One of the most famous department store dining rooms in the country is now known as the Walnut Room of Macy's State Street, once Chicago's famous Marshall Field's department store. Opened in 1907, the famous eatery is a downtown tourist stop for those looking to dine in a fabled setting preserved to feel like another time. The grand dining room occupies a showcase spot under a dramatic ceiling, and there's an elaborate marble fountain, opulent display of Austrian crystal chandelier and white-clothed tables, all ensconced in vintage walnut paneling. 

Newer elements of the Walnut Room include a wine bar with communal table, opened in the store's centennial year. Open for lunch and pre-theater supper, the restaurant offers a menu mixing old-time classic such as a peach nest salad with chicken in a nest of shoestring potatoes with peaches, grapes and strawberries or Mrs. Hering's chicken potpie. Newer dishes have been dreamed up by Macy's own Culinary Council, a group of chefs consulted from around the country and resulting in such dishes as Tim Scott's farmers market chop salad and Tom Douglas' crabcake BLT.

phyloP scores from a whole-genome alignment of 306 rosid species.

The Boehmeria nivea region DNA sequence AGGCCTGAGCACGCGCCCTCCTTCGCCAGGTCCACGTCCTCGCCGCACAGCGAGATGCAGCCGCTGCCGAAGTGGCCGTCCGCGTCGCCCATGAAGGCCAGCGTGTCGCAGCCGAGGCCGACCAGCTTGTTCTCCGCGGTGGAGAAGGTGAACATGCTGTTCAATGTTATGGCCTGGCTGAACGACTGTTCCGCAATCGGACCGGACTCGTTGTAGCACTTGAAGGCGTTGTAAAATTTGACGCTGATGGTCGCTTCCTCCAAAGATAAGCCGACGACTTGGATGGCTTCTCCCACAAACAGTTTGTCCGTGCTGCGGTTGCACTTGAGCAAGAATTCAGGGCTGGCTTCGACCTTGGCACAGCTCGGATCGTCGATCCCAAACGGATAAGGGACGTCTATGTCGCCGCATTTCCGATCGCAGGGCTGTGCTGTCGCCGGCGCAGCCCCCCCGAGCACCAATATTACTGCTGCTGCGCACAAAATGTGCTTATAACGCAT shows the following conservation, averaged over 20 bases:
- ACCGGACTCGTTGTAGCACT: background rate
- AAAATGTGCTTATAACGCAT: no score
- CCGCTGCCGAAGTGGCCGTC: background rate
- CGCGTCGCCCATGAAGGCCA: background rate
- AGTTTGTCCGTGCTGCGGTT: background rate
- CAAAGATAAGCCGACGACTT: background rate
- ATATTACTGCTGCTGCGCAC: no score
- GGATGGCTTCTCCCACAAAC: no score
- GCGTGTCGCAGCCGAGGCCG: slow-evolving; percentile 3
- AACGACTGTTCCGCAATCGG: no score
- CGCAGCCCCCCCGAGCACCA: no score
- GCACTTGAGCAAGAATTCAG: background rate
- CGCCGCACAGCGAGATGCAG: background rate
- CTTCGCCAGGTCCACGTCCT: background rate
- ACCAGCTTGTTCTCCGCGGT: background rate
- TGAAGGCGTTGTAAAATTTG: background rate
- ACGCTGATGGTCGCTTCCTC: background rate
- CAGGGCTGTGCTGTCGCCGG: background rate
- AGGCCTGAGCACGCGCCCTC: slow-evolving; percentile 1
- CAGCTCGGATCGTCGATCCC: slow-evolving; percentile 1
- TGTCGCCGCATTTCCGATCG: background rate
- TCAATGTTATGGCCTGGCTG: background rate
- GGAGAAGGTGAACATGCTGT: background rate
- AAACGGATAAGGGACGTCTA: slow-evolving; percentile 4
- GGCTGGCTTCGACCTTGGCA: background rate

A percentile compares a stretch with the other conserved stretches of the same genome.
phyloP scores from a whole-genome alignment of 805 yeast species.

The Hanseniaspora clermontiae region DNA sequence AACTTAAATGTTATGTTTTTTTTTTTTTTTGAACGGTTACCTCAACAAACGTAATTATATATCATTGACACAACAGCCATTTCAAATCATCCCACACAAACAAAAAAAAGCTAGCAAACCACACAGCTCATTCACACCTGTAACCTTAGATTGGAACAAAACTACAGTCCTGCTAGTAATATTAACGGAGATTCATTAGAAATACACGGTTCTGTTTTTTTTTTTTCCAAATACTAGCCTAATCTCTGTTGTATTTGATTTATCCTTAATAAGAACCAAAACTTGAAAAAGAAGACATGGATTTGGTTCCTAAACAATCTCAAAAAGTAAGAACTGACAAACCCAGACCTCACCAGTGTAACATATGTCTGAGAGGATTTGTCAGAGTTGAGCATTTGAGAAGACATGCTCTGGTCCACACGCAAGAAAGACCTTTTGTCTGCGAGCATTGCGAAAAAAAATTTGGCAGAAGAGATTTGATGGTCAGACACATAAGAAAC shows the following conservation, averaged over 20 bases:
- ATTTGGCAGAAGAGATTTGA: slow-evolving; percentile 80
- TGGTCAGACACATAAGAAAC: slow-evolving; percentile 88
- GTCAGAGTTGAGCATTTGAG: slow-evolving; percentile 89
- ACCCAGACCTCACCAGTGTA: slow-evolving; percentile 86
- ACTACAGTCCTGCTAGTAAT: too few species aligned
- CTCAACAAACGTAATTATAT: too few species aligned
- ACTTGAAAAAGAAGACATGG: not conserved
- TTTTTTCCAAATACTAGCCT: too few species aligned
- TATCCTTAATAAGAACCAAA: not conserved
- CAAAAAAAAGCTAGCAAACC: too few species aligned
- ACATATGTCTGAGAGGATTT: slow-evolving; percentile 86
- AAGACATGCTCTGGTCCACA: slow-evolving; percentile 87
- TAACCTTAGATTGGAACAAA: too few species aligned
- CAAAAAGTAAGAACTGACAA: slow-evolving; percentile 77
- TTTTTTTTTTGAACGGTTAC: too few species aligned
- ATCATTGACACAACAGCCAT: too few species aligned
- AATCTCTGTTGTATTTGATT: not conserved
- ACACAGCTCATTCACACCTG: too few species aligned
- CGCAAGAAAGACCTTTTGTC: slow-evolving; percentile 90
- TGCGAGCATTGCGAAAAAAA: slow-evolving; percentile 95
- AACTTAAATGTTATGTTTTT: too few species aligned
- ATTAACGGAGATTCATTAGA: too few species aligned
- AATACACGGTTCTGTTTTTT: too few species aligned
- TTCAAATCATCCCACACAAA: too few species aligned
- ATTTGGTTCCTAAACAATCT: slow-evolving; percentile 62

In California it's been a tough history lesson for fabled dining rooms at legendary department stores such as I. Magnin & Co. in San Francisco, Los Angeles' Bullock's Wilshire -- now the attic of a law library -- and Robinson's, whose shuttered Beverly Hills location may be demolished. While dining rooms still exist at top departments stores, finding one here with the buzz of yesteryear is a tough prospect. One exception is Charlie Palmer at Bloomingdale's South Coast Plaza, which since 2008 has occupied a starry dining room that wouldn't look out of place on New York's Upper West Side, even if it is in one of California's poshest shopping malls.

Read the complete story here.

Wednesday, September 14, 2011

Chef Curren: Cooking Basics Don't Change

I grew up fascinated with food and cooking. This seems strange now, looking back; no one in my family worked in the industry. My father did a short stint as a dishwasher and short-order cook at Howard Johnson’s while he was in graduate school, but as far as careers in the culinary world were concerned, I was oblivious.

Despite this, I found myself as a youngster concocting God-knows-what anytime I was allowed near the stove. I thought my creations turned out well, but I doubt I would feel the same now. I’ve always been a creative person, and for whatever reason cooking became my medium of choice.